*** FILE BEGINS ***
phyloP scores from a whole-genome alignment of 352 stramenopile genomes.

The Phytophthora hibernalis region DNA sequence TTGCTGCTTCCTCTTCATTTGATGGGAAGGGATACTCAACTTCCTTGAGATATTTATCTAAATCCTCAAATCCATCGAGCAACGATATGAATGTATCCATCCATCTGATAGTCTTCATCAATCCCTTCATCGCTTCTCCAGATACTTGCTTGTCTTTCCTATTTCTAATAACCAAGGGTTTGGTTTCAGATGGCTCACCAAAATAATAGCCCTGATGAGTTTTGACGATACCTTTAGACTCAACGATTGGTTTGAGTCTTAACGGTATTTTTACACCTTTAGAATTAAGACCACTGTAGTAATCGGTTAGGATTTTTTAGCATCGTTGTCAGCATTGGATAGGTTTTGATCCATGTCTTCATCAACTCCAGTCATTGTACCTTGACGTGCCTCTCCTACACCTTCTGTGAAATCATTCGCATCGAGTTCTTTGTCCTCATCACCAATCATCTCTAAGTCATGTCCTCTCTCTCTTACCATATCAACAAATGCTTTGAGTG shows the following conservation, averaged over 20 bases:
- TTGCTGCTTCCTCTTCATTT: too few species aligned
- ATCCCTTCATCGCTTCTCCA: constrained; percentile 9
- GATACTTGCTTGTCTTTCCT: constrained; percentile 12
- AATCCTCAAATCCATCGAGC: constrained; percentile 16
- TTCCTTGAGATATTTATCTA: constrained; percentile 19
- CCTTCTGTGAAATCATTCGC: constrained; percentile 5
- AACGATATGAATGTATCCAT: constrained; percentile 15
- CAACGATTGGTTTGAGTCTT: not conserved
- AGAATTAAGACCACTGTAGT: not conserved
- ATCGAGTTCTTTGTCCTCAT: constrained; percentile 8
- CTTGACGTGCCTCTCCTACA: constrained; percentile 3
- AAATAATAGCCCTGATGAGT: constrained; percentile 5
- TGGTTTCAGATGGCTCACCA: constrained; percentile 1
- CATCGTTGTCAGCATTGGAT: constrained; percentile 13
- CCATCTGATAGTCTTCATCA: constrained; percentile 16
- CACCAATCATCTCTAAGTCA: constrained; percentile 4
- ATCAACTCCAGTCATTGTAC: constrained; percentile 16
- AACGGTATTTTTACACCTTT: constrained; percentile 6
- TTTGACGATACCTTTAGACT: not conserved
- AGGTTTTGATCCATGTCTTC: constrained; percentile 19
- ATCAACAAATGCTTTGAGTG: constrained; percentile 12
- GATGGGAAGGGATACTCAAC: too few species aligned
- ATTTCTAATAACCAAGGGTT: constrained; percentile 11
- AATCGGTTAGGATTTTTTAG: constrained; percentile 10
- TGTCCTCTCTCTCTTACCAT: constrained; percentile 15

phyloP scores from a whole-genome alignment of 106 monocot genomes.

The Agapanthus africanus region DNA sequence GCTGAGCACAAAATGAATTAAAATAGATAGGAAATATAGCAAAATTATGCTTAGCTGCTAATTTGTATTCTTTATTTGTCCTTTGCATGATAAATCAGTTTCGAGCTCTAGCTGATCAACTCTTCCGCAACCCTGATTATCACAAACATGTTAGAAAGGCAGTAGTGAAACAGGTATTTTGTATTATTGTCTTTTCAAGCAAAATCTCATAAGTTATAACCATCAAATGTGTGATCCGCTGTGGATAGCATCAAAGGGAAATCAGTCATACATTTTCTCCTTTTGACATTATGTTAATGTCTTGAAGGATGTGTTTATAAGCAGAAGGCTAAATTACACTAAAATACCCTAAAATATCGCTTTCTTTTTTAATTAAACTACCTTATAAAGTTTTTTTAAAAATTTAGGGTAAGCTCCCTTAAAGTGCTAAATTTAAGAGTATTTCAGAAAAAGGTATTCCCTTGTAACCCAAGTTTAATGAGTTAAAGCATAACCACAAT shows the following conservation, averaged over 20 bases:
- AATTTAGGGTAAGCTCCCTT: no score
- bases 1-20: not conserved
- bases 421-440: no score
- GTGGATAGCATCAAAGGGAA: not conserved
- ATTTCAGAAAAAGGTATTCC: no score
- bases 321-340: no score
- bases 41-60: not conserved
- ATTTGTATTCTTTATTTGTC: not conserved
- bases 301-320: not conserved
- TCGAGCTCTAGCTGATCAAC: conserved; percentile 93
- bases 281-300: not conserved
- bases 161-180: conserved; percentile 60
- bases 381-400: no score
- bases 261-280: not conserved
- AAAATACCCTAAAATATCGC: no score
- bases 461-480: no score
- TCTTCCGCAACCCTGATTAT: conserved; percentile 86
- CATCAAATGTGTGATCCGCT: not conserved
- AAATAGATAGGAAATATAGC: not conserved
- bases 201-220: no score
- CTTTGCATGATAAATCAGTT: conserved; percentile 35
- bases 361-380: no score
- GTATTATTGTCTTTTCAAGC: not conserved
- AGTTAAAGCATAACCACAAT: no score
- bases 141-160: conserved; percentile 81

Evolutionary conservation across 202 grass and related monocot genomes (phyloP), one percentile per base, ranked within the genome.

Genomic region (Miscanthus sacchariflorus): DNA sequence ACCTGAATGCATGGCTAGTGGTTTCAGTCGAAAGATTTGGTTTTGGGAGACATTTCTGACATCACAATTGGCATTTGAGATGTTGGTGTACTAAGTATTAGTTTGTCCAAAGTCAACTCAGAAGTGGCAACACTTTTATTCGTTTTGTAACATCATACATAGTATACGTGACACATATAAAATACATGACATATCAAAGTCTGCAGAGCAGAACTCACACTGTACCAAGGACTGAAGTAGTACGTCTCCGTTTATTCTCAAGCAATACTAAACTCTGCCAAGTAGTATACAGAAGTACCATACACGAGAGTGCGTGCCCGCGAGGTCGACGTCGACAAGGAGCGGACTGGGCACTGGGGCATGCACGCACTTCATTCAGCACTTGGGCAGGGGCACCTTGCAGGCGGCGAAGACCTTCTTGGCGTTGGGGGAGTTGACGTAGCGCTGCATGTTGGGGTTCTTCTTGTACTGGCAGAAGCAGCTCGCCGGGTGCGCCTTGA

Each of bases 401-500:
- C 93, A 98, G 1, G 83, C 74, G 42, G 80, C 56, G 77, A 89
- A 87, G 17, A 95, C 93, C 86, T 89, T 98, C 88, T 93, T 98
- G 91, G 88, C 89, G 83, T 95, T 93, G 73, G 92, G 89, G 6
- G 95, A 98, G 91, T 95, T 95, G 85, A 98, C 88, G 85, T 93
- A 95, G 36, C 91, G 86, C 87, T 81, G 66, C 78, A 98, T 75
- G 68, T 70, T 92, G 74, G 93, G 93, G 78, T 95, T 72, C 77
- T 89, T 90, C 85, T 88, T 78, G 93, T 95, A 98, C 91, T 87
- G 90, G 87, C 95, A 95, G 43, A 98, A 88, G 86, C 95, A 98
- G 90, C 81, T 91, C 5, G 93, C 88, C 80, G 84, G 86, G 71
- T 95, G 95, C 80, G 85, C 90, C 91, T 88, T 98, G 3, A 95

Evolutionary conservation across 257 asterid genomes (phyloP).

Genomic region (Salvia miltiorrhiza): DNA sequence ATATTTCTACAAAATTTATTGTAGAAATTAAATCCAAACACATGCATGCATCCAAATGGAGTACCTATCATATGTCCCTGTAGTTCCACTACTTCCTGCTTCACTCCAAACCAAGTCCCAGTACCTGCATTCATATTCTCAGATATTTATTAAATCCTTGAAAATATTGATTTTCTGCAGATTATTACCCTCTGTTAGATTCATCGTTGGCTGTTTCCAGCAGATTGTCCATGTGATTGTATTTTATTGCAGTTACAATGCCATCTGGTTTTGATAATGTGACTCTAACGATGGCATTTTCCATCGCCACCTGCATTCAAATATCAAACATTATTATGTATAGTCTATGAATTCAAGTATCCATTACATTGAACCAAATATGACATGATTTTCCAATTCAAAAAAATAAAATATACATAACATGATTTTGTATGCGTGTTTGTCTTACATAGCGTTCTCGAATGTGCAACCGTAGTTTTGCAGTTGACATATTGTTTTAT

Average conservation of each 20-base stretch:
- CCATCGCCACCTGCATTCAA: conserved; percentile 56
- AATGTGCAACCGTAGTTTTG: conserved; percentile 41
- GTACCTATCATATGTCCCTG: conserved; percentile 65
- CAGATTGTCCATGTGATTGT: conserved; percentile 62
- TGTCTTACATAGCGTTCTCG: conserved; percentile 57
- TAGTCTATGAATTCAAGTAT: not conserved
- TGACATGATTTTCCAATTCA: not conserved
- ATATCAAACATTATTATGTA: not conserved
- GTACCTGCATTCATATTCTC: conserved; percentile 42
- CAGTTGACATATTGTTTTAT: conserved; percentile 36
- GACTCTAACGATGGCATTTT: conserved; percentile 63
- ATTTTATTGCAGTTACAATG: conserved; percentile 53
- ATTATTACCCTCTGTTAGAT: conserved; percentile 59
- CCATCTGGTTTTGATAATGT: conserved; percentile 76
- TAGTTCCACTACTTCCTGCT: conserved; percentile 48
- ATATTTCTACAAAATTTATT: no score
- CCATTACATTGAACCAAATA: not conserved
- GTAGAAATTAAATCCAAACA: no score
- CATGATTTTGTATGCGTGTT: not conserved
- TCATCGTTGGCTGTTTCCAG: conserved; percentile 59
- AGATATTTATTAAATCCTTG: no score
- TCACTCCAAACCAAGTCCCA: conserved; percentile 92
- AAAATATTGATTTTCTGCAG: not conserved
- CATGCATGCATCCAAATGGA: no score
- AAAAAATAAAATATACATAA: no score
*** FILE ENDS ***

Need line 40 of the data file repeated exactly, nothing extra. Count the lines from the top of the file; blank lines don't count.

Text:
- bases 281-300: not conserved